- Born: 1929
- Died: 1989
- Rank: 73
- Score: 529.70
- Nominations: BAFTA / GG
- Feature Films: 7
- Best: Once Upon a Time in the West
- Worst: A Fistful of Dynamite
Films (in rank order):
- Once Upon a Time in the West – 1969
- The Good, the Bad and the Ugly – 1966
- Once Upon a Time in America – 1984
- A Fistful of Dollars – 1964
- For a Few Dollars More – 1965
- The Colossus of Rhodes – 1961
- A Fistful of Dynamite – 1971
Top 10 Best Director Finishes (Nighthawk Awawrds):
- 1967 – 10th – A Fistful of Dollars
- 1968 – 4th – The Good, the Bad and the Ugly
- 1969 – 2nd – Once Upon a Time in the West
- 1984 – 5th – Once Upon a Time in America
Even if Sergio Leone had stopped making films after 1966 – had never made his best film or his epic masterpiece, cinema would still owe him a huge debt. Because in a few short years, he made the Man With No Name Trilogy, the birth of the Spaghetti Western, the films that turned Clint Eastwood from a television actor into a worldwide star.
Leone worked in Italy for years as an assistant director and his first few directorial efforts are both uncredited and unconfirmed. He finally made his own film with the sword and sandal The Colossus of Rhodes, which is fairly forgettable. But then in a burst of energy in the mid’60′s, he made his three films with Eastwood (the inspiration for Stephen King’s masterful Dark Tower saga). He finished off the 60′s with his best film, one of the best Westerns ever made – Once Upon a Time in the West. He stopped in for one mediocre film before spending years putting together Once Upon a Time in America, a film that was badly cut when it was originally released in the U.S. but is a fantastic film that should be viewed in its entirety. He died of a heart attack before he could start making his long planned film on the siege of Stalingrad.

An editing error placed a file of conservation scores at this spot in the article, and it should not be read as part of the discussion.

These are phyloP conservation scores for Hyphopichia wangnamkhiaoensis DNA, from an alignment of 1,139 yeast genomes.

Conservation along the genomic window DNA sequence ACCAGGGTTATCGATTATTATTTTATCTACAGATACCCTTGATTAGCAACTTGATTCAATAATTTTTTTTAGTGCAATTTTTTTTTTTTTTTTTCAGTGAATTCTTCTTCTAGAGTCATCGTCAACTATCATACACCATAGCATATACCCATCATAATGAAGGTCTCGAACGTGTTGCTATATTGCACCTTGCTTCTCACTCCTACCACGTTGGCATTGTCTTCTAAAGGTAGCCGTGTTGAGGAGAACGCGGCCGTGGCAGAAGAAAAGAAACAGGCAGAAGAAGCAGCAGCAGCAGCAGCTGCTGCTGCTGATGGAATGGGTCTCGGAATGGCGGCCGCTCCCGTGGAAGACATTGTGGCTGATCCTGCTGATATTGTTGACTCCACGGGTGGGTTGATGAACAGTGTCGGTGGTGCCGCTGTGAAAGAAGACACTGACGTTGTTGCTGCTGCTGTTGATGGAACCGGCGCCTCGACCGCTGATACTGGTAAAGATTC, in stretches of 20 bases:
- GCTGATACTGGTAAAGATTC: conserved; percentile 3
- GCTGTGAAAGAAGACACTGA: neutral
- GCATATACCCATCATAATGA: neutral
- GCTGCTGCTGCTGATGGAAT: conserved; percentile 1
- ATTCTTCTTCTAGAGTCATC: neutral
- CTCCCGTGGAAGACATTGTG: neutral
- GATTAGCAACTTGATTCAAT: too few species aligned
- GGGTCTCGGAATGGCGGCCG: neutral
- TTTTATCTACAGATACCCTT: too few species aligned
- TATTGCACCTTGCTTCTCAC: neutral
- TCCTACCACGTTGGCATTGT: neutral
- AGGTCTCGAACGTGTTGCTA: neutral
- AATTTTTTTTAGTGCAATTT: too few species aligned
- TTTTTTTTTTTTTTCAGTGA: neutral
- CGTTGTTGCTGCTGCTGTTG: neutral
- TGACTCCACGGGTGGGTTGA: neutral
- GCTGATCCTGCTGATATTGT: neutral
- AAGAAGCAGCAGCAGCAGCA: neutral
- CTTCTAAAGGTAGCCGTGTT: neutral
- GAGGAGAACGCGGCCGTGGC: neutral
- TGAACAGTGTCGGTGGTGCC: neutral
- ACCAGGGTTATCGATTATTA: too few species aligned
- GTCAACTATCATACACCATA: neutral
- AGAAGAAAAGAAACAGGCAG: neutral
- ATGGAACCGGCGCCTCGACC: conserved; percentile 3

Once Upon a Time in the West – #2 film of 1969
It is the single greatest years for Westerns. The #1 film of the year is The Wild Bunch. The #3 film is Butch Cassidy and the Sundance Kid. And in between stands Leone’s masterpiece, the film he was finally able to get Henry Fonda for.
According to the stories, Fonda showed up on set prepared to play the cold blooded killer wearing brown contact lenses. Leone ordered him to take them out, because he wanted a close up after Fonda slaughtered the family in the opening scenes and he wanted that close up to focus on Fonda’s famous blue eyes. Fonda was the right choice and his portrayal of Frank is one of the best of his career, a stark difference from the two really good people he had played that defined his career (Tom Joad and Doug Roberts). In all the talk about Darth Vader and Hannibal Lector, Fonda’s Frank is lost in the shuffle of all-time great movie villains, but his is one of the best.
Leone learned from his experiences from the Man With No Name Trilogy and expanded. Instead of shooting in Spain, this time he went to John Ford’s beloved Monument Valley. Instead of using Eastwood, he put Charles Bronson in the main role (again with no name, but this time with a back story). But the link between the films is Ennio Morricone and his amazing score. The score for Fistful had been brilliant and the score for Ugly has become iconic, but his best score is the recurring harmonica music, especially during the final closing fight. This is Morricone’s best moment in a long, treasured career.